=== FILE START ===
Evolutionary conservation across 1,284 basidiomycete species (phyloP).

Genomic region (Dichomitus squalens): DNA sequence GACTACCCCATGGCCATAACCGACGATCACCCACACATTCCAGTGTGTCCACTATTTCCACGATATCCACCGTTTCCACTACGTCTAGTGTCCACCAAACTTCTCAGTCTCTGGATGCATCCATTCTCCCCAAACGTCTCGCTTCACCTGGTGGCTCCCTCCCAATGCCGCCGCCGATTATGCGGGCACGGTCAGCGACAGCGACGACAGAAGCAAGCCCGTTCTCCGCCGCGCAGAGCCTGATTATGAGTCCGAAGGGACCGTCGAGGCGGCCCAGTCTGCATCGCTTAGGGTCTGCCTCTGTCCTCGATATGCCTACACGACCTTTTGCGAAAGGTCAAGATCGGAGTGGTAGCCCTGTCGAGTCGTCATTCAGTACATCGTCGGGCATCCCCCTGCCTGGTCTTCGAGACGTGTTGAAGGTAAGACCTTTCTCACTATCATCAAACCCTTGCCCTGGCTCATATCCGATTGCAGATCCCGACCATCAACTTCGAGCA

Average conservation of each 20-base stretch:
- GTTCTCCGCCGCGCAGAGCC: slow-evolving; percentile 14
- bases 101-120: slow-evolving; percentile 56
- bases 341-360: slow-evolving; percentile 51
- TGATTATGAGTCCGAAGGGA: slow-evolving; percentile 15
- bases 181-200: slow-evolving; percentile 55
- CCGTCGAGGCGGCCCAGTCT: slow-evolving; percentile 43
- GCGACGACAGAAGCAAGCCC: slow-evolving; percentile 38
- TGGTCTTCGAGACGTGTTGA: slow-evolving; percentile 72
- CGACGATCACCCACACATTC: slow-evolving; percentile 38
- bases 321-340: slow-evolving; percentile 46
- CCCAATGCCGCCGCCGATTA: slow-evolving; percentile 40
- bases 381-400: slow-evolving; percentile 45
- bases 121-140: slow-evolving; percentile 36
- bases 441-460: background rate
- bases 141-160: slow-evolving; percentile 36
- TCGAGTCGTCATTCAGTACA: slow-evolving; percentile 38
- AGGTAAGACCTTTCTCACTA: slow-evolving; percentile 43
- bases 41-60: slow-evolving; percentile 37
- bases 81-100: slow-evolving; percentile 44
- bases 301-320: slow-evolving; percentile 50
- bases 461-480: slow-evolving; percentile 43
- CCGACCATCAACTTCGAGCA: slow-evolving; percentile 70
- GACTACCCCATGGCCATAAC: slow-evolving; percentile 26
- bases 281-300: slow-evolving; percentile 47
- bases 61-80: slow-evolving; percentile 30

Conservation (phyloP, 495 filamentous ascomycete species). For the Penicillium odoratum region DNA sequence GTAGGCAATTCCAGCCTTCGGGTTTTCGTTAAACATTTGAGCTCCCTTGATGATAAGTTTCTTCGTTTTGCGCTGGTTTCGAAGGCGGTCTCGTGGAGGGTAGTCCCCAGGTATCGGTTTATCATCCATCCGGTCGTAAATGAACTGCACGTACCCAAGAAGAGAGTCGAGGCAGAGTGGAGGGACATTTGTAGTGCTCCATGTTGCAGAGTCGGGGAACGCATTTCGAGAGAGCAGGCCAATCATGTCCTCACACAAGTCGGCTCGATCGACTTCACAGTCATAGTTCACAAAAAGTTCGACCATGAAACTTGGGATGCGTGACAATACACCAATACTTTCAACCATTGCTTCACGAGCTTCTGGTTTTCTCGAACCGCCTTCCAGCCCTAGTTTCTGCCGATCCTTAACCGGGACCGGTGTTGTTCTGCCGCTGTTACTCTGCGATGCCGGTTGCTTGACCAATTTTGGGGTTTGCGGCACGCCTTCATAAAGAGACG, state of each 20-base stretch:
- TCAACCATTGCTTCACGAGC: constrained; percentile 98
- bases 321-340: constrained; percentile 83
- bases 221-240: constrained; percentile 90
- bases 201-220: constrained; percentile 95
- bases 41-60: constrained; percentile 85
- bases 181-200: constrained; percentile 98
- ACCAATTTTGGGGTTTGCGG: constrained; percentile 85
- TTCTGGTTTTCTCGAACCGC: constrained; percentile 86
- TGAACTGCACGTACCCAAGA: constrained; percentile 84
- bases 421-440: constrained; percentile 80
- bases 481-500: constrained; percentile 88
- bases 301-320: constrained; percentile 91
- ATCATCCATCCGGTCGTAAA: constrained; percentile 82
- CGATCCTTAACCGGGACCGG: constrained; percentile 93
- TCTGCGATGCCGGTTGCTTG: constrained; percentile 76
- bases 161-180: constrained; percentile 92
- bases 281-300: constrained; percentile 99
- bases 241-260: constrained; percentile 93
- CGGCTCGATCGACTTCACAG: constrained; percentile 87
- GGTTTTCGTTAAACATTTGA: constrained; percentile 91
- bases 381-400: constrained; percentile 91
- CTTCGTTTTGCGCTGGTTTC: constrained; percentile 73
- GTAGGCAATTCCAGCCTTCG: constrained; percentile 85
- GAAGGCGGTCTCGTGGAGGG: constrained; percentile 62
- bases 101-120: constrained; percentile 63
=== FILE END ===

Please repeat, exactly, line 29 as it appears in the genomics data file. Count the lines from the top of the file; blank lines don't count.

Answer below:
Conservation (phyloP, 495 filamentous ascomycete species). For the Penicillium odoratum region DNA sequence GTAGGCAATTCCAGCCTTCGGGTTTTCGTTAAACATTTGAGCTCCCTTGATGATAAGTTTCTTCGTTTTGCGCTGGTTTCGAAGGCGGTCTCGTGGAGGGTAGTCCCCAGGTATCGGTTTATCATCCATCCGGTCGTAAATGAACTGCACGTACCCAAGAAGAGAGTCGAGGCAGAGTGGAGGGACATTTGTAGTGCTCCATGTTGCAGAGTCGGGGAACGCATTTCGAGAGAGCAGGCCAATCATGTCCTCACACAAGTCGGCTCGATCGACTTCACAGTCATAGTTCACAAAAAGTTCGACCATGAAACTTGGGATGCGTGACAATACACCAATACTTTCAACCATTGCTTCACGAGCTTCTGGTTTTCTCGAACCGCCTTCCAGCCCTAGTTTCTGCCGATCCTTAACCGGGACCGGTGTTGTTCTGCCGCTGTTACTCTGCGATGCCGGTTGCTTGACCAATTTTGGGGTTTGCGGCACGCCTTCATAAAGAGACG, state of each 20-base stretch: